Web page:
Midday last Friday my wife called reporting a swarm in process. The entire event from departure to cluster is really amazing to watch. This time I was 90 miles away. I arrived around 5 PM to find them clustered less than two feet off the ground in our Japanese Snow Bell. Talk about an effortless catch right into a empty hive from a winter loss.
Timing was perfect since I needed to shift the host hive. This created the opportunity for that, an inspection and creating a home for the swarm.
In the host colony I found a single frame with four capped queen cells. Then I found another with a couple occupied but uncapped queen cells. Dumbfounded that I never thought of this before, I put the first frame into another winter loss with a few frames from a strong hive for an instant split. Since success with a single queen cell is high, I can't imagine failure with three queen cells or the need for six. I also suspect the swarming process always leaves plenty of queen cells behind. Why I never before took advantage of this is beyond me.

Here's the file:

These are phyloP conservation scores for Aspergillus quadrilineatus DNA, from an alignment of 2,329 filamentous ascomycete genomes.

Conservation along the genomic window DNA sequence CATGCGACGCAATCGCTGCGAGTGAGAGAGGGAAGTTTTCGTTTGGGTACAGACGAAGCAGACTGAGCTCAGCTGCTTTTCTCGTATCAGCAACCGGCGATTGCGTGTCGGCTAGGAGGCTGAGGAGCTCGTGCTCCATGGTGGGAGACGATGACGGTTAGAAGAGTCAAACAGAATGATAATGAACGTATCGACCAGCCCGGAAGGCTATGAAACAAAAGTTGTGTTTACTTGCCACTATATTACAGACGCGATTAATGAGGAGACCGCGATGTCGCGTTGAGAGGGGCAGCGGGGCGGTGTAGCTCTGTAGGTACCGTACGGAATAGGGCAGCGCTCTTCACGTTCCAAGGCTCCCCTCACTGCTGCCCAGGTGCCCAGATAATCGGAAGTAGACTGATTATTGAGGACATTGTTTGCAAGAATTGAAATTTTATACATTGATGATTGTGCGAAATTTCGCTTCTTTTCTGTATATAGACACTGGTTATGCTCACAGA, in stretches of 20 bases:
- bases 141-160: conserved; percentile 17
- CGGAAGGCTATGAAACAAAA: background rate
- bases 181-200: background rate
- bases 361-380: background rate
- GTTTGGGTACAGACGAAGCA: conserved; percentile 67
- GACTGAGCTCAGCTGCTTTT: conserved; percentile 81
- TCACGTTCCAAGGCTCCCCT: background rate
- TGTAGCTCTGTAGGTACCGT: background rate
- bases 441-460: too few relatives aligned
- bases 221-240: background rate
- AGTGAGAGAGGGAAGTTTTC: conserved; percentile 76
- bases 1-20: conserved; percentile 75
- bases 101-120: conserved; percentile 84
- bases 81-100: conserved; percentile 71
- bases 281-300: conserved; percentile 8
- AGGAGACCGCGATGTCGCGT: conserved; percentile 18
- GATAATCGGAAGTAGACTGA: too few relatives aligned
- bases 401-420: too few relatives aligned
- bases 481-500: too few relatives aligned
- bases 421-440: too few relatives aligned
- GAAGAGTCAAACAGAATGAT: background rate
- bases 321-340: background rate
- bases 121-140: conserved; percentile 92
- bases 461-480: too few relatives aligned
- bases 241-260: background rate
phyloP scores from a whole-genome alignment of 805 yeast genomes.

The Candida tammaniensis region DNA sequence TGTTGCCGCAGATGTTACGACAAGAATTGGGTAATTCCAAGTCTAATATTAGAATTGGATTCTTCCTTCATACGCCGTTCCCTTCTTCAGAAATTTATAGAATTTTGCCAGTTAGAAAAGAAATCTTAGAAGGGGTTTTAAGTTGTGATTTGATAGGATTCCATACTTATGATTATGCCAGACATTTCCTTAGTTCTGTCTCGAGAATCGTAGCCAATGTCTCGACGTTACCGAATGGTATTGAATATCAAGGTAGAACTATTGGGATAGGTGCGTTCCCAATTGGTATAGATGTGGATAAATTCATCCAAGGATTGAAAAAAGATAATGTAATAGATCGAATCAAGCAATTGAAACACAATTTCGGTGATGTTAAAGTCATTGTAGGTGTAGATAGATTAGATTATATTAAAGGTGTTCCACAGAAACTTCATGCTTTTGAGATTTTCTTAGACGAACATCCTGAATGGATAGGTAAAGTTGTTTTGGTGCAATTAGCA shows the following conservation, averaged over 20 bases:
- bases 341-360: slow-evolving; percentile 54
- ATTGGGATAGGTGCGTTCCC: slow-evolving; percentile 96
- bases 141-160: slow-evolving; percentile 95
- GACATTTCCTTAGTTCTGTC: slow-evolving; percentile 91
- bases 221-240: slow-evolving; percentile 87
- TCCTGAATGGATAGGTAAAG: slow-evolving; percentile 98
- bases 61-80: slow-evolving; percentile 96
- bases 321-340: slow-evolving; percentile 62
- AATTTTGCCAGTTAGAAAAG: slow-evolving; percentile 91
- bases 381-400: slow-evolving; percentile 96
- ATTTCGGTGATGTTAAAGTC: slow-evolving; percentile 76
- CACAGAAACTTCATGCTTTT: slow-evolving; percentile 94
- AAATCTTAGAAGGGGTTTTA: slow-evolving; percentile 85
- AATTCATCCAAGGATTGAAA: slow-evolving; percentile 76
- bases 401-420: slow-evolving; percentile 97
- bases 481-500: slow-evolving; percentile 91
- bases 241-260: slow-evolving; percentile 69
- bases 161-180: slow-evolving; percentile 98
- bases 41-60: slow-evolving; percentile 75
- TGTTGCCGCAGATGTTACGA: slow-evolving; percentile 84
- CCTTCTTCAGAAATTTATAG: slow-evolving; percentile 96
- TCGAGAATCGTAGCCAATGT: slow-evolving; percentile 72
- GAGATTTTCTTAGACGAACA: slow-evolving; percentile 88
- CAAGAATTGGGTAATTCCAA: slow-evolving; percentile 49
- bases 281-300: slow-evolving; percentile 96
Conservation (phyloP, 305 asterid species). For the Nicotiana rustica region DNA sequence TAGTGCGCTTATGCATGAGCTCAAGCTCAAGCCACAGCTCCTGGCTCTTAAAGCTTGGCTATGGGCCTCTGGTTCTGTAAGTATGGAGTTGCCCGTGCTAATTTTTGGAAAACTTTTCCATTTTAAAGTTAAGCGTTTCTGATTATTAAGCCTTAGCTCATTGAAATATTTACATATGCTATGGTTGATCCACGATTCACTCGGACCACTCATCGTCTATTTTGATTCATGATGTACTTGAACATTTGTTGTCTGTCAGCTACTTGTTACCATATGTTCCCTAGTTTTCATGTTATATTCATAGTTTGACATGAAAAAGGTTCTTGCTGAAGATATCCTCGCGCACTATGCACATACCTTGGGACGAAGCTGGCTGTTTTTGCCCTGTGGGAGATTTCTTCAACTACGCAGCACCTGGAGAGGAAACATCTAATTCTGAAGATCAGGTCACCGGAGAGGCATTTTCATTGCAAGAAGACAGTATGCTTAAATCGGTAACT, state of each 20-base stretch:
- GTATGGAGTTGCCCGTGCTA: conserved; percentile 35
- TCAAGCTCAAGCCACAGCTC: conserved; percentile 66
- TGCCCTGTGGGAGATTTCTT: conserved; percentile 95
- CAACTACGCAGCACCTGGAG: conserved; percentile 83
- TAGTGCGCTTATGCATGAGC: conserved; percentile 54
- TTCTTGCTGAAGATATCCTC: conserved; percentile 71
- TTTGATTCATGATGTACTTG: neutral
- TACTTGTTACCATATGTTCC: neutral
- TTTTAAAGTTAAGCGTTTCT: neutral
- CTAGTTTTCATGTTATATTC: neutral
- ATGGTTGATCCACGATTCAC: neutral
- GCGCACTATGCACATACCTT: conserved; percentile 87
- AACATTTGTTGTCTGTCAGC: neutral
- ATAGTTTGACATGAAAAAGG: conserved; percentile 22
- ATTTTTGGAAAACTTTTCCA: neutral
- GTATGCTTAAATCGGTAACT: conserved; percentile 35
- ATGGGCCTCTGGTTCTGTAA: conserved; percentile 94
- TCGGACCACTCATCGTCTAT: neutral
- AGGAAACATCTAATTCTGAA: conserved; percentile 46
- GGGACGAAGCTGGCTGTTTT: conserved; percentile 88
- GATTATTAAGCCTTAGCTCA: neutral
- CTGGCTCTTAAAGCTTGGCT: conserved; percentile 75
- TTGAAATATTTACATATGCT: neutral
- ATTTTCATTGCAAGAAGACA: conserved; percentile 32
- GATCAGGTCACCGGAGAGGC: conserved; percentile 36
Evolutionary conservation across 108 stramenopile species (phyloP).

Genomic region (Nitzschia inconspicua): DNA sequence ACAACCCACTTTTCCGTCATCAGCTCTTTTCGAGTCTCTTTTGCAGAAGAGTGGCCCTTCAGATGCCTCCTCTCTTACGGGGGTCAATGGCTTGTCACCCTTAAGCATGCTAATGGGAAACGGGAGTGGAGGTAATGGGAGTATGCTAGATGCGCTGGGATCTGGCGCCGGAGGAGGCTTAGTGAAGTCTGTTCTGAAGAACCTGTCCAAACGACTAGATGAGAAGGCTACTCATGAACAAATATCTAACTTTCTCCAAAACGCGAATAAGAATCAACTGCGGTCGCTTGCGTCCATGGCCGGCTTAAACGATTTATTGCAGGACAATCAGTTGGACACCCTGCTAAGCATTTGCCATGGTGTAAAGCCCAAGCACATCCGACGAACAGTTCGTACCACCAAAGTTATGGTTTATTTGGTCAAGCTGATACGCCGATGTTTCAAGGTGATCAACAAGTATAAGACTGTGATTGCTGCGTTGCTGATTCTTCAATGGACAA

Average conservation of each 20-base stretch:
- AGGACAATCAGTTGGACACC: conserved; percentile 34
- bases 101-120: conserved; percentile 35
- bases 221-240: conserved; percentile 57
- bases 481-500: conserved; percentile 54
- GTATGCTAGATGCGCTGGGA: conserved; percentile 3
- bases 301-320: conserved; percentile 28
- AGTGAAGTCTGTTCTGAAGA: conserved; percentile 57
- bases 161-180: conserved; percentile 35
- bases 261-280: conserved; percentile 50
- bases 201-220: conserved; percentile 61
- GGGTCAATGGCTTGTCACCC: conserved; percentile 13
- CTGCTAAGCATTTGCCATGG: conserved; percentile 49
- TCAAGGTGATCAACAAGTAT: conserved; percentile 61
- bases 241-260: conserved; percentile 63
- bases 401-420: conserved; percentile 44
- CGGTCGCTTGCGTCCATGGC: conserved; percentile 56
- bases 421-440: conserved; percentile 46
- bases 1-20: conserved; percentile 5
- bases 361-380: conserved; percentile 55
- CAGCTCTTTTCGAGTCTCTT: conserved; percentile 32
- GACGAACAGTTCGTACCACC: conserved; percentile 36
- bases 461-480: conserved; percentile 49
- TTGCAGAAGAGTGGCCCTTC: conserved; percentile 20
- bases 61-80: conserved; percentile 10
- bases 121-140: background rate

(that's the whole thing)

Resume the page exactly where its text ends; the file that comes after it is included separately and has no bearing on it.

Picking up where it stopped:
A couple years ago I had a hive that repeatedly threw ever smaller swarms over several days until all were gone. Thinking about the capped and uncapped queen cells above, I wonder if they plan multiple swarms by timing emergence of queens. One thing I know. We know much less about bees than there is to learn.